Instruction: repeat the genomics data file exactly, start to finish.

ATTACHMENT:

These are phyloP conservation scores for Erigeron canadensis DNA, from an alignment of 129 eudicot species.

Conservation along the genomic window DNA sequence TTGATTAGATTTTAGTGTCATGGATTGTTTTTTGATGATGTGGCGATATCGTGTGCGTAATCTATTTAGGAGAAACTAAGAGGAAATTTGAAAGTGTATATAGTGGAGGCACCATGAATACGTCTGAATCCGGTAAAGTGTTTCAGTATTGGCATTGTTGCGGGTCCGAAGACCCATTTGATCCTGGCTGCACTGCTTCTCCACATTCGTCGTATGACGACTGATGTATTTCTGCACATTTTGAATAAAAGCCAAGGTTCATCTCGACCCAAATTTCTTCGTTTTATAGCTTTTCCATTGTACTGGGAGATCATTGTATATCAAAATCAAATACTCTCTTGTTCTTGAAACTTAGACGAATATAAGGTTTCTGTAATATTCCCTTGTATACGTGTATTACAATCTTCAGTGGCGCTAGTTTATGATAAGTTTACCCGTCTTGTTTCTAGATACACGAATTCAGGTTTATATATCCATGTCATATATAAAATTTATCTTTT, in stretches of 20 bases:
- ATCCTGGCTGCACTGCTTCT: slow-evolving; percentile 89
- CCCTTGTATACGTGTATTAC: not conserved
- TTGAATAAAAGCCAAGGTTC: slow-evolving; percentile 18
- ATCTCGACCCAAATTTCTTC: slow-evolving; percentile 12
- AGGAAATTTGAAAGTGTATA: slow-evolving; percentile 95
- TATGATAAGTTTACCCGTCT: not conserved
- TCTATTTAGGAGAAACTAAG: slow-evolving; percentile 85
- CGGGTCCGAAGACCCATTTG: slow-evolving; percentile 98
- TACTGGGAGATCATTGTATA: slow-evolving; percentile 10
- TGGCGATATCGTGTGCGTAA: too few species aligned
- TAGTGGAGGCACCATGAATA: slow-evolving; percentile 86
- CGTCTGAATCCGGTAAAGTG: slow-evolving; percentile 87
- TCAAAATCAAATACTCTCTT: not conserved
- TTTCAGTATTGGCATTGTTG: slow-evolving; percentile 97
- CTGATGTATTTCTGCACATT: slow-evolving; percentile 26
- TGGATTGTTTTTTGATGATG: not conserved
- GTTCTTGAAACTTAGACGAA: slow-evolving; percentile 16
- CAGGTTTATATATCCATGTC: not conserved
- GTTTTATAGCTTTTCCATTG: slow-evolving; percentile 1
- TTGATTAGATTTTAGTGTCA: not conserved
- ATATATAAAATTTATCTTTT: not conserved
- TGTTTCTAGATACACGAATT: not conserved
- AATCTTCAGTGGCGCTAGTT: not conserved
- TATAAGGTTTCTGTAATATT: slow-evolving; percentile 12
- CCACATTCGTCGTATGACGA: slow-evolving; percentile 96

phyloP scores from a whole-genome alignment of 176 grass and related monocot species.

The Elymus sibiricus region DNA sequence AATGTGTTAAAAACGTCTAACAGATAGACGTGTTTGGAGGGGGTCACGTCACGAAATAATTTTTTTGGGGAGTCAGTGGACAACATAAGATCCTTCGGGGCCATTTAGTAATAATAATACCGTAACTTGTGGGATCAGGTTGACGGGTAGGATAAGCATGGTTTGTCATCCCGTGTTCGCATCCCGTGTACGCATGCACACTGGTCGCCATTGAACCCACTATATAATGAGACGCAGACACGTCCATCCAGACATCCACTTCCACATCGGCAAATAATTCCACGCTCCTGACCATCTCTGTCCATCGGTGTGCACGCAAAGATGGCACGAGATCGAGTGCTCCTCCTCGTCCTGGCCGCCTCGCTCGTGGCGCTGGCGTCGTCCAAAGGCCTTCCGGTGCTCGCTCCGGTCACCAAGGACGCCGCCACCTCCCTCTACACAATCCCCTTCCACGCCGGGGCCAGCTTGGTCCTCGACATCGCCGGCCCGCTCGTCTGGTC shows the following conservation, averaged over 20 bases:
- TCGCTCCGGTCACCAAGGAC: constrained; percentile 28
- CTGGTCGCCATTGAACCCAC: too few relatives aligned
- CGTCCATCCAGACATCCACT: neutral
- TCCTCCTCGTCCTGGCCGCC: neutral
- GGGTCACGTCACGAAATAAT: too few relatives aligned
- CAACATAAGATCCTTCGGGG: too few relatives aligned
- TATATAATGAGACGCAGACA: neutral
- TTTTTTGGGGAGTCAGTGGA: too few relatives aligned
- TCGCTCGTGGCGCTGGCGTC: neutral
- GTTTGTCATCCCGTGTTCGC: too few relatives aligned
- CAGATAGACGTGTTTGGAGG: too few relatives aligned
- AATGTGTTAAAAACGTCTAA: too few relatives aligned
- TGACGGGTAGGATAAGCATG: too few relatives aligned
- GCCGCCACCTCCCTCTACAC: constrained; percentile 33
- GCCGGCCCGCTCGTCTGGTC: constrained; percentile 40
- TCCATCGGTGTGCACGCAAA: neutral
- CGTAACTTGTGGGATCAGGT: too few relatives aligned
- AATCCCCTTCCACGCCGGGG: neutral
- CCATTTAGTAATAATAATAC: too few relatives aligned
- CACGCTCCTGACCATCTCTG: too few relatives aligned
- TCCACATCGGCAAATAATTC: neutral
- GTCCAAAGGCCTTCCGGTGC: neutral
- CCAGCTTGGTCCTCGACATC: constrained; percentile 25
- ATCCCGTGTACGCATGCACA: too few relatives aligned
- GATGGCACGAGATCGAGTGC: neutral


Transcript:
These are phyloP conservation scores for Erigeron canadensis DNA, from an alignment of 129 eudicot species.

Conservation along the genomic window DNA sequence TTGATTAGATTTTAGTGTCATGGATTGTTTTTTGATGATGTGGCGATATCGTGTGCGTAATCTATTTAGGAGAAACTAAGAGGAAATTTGAAAGTGTATATAGTGGAGGCACCATGAATACGTCTGAATCCGGTAAAGTGTTTCAGTATTGGCATTGTTGCGGGTCCGAAGACCCATTTGATCCTGGCTGCACTGCTTCTCCACATTCGTCGTATGACGACTGATGTATTTCTGCACATTTTGAATAAAAGCCAAGGTTCATCTCGACCCAAATTTCTTCGTTTTATAGCTTTTCCATTGTACTGGGAGATCATTGTATATCAAAATCAAATACTCTCTTGTTCTTGAAACTTAGACGAATATAAGGTTTCTGTAATATTCCCTTGTATACGTGTATTACAATCTTCAGTGGCGCTAGTTTATGATAAGTTTACCCGTCTTGTTTCTAGATACACGAATTCAGGTTTATATATCCATGTCATATATAAAATTTATCTTTT, in stretches of 20 bases:
- ATCCTGGCTGCACTGCTTCT: slow-evolving; percentile 89
- CCCTTGTATACGTGTATTAC: not conserved
- TTGAATAAAAGCCAAGGTTC: slow-evolving; percentile 18
- ATCTCGACCCAAATTTCTTC: slow-evolving; percentile 12
- AGGAAATTTGAAAGTGTATA: slow-evolving; percentile 95
- TATGATAAGTTTACCCGTCT: not conserved
- TCTATTTAGGAGAAACTAAG: slow-evolving; percentile 85
- CGGGTCCGAAGACCCATTTG: slow-evolving; percentile 98
- TACTGGGAGATCATTGTATA: slow-evolving; percentile 10
- TGGCGATATCGTGTGCGTAA: too few species aligned
- TAGTGGAGGCACCATGAATA: slow-evolving; percentile 86
- CGTCTGAATCCGGTAAAGTG: slow-evolving; percentile 87
- TCAAAATCAAATACTCTCTT: not conserved
- TTTCAGTATTGGCATTGTTG: slow-evolving; percentile 97
- CTGATGTATTTCTGCACATT: slow-evolving; percentile 26
- TGGATTGTTTTTTGATGATG: not conserved
- GTTCTTGAAACTTAGACGAA: slow-evolving; percentile 16
- CAGGTTTATATATCCATGTC: not conserved
- GTTTTATAGCTTTTCCATTG: slow-evolving; percentile 1
- TTGATTAGATTTTAGTGTCA: not conserved
- ATATATAAAATTTATCTTTT: not conserved
- TGTTTCTAGATACACGAATT: not conserved
- AATCTTCAGTGGCGCTAGTT: not conserved
- TATAAGGTTTCTGTAATATT: slow-evolving; percentile 12
- CCACATTCGTCGTATGACGA: slow-evolving; percentile 96

phyloP scores from a whole-genome alignment of 176 grass and related monocot species.

The Elymus sibiricus region DNA sequence AATGTGTTAAAAACGTCTAACAGATAGACGTGTTTGGAGGGGGTCACGTCACGAAATAATTTTTTTGGGGAGTCAGTGGACAACATAAGATCCTTCGGGGCCATTTAGTAATAATAATACCGTAACTTGTGGGATCAGGTTGACGGGTAGGATAAGCATGGTTTGTCATCCCGTGTTCGCATCCCGTGTACGCATGCACACTGGTCGCCATTGAACCCACTATATAATGAGACGCAGACACGTCCATCCAGACATCCACTTCCACATCGGCAAATAATTCCACGCTCCTGACCATCTCTGTCCATCGGTGTGCACGCAAAGATGGCACGAGATCGAGTGCTCCTCCTCGTCCTGGCCGCCTCGCTCGTGGCGCTGGCGTCGTCCAAAGGCCTTCCGGTGCTCGCTCCGGTCACCAAGGACGCCGCCACCTCCCTCTACACAATCCCCTTCCACGCCGGGGCCAGCTTGGTCCTCGACATCGCCGGCCCGCTCGTCTGGTC shows the following conservation, averaged over 20 bases:
- TCGCTCCGGTCACCAAGGAC: constrained; percentile 28
- CTGGTCGCCATTGAACCCAC: too few relatives aligned
- CGTCCATCCAGACATCCACT: neutral
- TCCTCCTCGTCCTGGCCGCC: neutral
- GGGTCACGTCACGAAATAAT: too few relatives aligned
- CAACATAAGATCCTTCGGGG: too few relatives aligned
- TATATAATGAGACGCAGACA: neutral
- TTTTTTGGGGAGTCAGTGGA: too few relatives aligned
- TCGCTCGTGGCGCTGGCGTC: neutral
- GTTTGTCATCCCGTGTTCGC: too few relatives aligned
- CAGATAGACGTGTTTGGAGG: too few relatives aligned
- AATGTGTTAAAAACGTCTAA: too few relatives aligned
- TGACGGGTAGGATAAGCATG: too few relatives aligned
- GCCGCCACCTCCCTCTACAC: constrained; percentile 33
- GCCGGCCCGCTCGTCTGGTC: constrained; percentile 40
- TCCATCGGTGTGCACGCAAA: neutral
- CGTAACTTGTGGGATCAGGT: too few relatives aligned
- AATCCCCTTCCACGCCGGGG: neutral
- CCATTTAGTAATAATAATAC: too few relatives aligned
- CACGCTCCTGACCATCTCTG: too few relatives aligned
- TCCACATCGGCAAATAATTC: neutral
- GTCCAAAGGCCTTCCGGTGC: neutral
- CCAGCTTGGTCCTCGACATC: constrained; percentile 25
- ATCCCGTGTACGCATGCACA: too few relatives aligned
- GATGGCACGAGATCGAGTGC: neutral